Our country loves traditions, no matter how outdated, uncomfortable, and baffling they are. We thrive on them, hold fast to them, even if they are to the detriment of our own democracy. Like the electoral college, the caucus system does not reflect who we are today. Why would we ever expect a system that was created in 1796 – a time when only a specific group had rights: white males who owned land – to work in the 21st century? Do the benefits outweigh the historical significance of these processes?
While we’ve made progress in our time, we still are hesitant to change even our most loathsome practices. It’s like that tradition where you’re forced to hold your sibling’s hand as your entire family makes a circle around the Christmas tree and sings “Silent Night,” all the while in between verses your mom warns you two to behave and you vow to never put your future children through this torture. Decades later, you find yourself giving the same warning to your kids in between verses of “Mary, Did You Know.” Sure, the intentions are sweet and supposed to create an atmosphere of love, but your blood pressure is up and your children both have to ice their hands from seeing who had the strongest death grip.
Caucuses and the electoral college are our awkward family traditions. Do we really want to pass them down to the next generation?
We’re Not All Certain…
In a December 2019 Marist Poll/NPR study, 76% of Democrats surveyed admitted that they had yet to decide on a candidate. Flash forward to Iowa on February 3rd and this interview on MSNBC:
First of all, choosing a candidate should have more weight than just “a little bit of attention.” Second, your neighbor is totally going to let his dog shit on your lawn.
I’m going to admit something that not even my closest friends know: I’m a “still deciding” democrat. Remember that Iowa middle school gym? I’d be standing in that center circle, evaluating which cool table to choose. Blame it on a wide breadth of candidates, each with something to share. Blame it on me – I’m a enneagram 9 who has to be reminded to “exert yourself.” Like Heidi pointed out earlier this week, there’s a great deal I have to check in myself before I can support a single candidate.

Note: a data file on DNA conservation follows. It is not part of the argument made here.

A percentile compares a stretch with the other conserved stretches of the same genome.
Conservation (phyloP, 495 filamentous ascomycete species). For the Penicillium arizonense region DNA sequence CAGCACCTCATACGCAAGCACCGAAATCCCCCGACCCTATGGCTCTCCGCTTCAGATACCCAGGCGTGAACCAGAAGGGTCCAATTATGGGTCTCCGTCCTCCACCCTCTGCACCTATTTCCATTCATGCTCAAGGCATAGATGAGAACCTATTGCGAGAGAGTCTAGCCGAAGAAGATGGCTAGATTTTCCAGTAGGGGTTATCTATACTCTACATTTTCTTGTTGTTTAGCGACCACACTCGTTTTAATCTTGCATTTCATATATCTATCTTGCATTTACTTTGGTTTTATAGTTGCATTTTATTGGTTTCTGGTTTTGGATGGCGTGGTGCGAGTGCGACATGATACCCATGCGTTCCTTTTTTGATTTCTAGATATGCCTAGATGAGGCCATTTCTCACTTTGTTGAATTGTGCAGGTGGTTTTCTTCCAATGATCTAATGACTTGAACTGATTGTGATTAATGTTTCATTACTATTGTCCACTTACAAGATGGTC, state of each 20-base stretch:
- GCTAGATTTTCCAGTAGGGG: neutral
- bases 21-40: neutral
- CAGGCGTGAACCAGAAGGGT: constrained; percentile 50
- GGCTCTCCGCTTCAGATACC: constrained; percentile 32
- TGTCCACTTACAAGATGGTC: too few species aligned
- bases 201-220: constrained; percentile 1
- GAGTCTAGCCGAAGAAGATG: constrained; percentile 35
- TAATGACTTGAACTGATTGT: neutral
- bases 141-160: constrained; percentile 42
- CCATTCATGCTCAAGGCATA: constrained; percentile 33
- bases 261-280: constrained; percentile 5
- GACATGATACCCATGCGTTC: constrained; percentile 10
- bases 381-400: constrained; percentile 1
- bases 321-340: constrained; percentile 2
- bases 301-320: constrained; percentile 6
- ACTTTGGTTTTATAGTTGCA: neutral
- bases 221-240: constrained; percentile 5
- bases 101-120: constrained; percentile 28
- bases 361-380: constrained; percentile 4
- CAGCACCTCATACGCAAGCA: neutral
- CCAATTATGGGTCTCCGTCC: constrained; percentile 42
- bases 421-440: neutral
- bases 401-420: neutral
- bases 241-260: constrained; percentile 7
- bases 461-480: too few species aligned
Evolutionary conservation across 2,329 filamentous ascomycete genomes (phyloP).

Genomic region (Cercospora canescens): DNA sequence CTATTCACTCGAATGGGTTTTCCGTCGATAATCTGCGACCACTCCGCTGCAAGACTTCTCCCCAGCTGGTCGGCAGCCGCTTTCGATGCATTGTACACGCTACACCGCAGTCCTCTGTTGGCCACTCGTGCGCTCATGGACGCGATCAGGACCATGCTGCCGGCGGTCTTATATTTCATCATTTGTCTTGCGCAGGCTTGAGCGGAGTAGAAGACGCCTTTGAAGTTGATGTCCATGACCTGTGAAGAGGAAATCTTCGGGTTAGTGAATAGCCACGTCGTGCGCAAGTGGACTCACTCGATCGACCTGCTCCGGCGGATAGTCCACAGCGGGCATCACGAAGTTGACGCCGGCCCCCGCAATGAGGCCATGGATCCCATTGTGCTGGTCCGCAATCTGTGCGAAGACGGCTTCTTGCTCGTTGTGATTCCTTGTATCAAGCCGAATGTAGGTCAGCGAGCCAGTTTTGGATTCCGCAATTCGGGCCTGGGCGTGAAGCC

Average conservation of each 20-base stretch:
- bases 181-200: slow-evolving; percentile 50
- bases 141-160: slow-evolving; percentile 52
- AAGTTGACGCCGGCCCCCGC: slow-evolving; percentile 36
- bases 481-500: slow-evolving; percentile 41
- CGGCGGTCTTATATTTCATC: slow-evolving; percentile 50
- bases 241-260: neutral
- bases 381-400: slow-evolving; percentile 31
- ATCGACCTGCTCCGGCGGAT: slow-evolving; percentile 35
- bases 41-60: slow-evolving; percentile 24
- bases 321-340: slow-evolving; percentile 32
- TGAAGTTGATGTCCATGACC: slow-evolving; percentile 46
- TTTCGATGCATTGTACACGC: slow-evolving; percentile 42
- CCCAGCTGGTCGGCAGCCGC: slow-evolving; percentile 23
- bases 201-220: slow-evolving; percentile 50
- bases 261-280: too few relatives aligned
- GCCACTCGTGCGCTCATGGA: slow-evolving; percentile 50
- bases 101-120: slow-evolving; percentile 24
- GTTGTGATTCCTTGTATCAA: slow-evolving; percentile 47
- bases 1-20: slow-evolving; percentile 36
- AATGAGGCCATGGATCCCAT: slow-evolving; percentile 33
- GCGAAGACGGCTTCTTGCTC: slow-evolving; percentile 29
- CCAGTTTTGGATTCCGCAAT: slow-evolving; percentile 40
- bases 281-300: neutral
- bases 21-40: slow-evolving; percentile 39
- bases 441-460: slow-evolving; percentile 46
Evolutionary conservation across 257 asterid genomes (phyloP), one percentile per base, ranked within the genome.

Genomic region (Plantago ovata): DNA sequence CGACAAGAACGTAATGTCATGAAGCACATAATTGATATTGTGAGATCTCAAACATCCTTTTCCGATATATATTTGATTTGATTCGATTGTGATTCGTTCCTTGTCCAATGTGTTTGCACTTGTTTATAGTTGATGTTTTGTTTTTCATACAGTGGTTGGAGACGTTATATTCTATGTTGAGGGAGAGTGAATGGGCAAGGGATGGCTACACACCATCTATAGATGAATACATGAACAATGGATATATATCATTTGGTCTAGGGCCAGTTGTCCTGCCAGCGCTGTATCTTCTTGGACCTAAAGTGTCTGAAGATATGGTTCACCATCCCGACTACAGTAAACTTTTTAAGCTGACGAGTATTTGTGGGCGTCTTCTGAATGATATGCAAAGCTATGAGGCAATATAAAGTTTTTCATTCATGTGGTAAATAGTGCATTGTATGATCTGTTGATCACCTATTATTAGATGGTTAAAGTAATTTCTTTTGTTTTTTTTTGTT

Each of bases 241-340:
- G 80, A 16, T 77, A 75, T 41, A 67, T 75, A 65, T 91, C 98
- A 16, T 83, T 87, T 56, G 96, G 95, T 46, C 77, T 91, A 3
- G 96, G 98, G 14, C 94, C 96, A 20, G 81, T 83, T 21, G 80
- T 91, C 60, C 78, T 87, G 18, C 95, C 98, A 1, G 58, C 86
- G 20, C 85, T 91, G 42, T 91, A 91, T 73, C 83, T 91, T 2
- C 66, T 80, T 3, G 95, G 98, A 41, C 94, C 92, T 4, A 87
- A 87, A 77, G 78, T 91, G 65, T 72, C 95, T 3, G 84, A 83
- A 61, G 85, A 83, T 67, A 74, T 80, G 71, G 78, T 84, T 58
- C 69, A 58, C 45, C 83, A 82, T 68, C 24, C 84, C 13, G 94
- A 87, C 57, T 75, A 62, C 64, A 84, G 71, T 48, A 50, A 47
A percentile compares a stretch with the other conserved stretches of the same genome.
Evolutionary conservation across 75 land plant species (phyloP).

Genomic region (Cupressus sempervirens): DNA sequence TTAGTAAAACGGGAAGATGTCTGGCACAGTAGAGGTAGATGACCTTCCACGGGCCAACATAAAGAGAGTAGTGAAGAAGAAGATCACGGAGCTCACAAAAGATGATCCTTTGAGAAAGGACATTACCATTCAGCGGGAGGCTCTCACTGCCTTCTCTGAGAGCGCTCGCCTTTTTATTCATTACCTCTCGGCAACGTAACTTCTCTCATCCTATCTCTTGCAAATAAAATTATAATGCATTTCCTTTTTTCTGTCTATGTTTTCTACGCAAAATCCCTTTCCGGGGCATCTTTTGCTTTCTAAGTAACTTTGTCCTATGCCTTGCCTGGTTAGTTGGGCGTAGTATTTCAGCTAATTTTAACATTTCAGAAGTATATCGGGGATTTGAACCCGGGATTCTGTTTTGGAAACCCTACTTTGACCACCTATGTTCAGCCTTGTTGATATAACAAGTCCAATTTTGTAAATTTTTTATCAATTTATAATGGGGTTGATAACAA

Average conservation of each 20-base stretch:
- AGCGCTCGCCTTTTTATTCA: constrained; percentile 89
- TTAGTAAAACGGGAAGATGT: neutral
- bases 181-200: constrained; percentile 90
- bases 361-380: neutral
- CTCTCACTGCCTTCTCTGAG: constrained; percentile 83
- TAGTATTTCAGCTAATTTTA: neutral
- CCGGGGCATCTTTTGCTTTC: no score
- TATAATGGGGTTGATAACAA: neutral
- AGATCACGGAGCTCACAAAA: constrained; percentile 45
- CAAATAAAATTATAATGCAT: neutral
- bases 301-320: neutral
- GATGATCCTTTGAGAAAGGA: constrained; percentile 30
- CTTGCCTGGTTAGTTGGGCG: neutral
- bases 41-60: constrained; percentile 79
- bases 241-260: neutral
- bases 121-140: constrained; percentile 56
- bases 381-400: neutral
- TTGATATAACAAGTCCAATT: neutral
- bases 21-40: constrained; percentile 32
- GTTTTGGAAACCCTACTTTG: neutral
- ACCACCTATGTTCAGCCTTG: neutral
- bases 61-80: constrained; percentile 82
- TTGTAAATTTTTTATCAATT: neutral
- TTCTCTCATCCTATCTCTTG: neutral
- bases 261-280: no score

Don’t misunderstand me: being a “still deciding” democrat does not mean I’m going to be a statistic in another low voter turn out. I am not apathetic on the issues. I am not ignoring what is happening in our society. I will decide and cast my vote, and my vote will matter just as much as yours.
But there’s a freedom in that vacillation. I have no connection to anyone in the race right now. If a candidate drops out, that will not affect my vote because I will still vote for anyone except Donald J. Trump. I am not going to throw my vote away or give it to Trump because of anger towards the DNC or the fact that “my candidate” didn’t receive the nomination. That’s part of why we ended up in this mess.
Will I always be in a state of indecision? Absolutely not, but it will be on my terms and not by a middle school popularity contest.
Julie believes great books should be read more than once and prides herself on finding the "dirty part" in any romance novel under a minute. Loves red wine but loves it more when shared with friends. Has an (embarrassingly) extensive knowledge about all things Brooklyn Nine-Nine and New Girl. Is currently curating the perfect playlists that ALWAYS include a song from one of the Twilight soundtracks.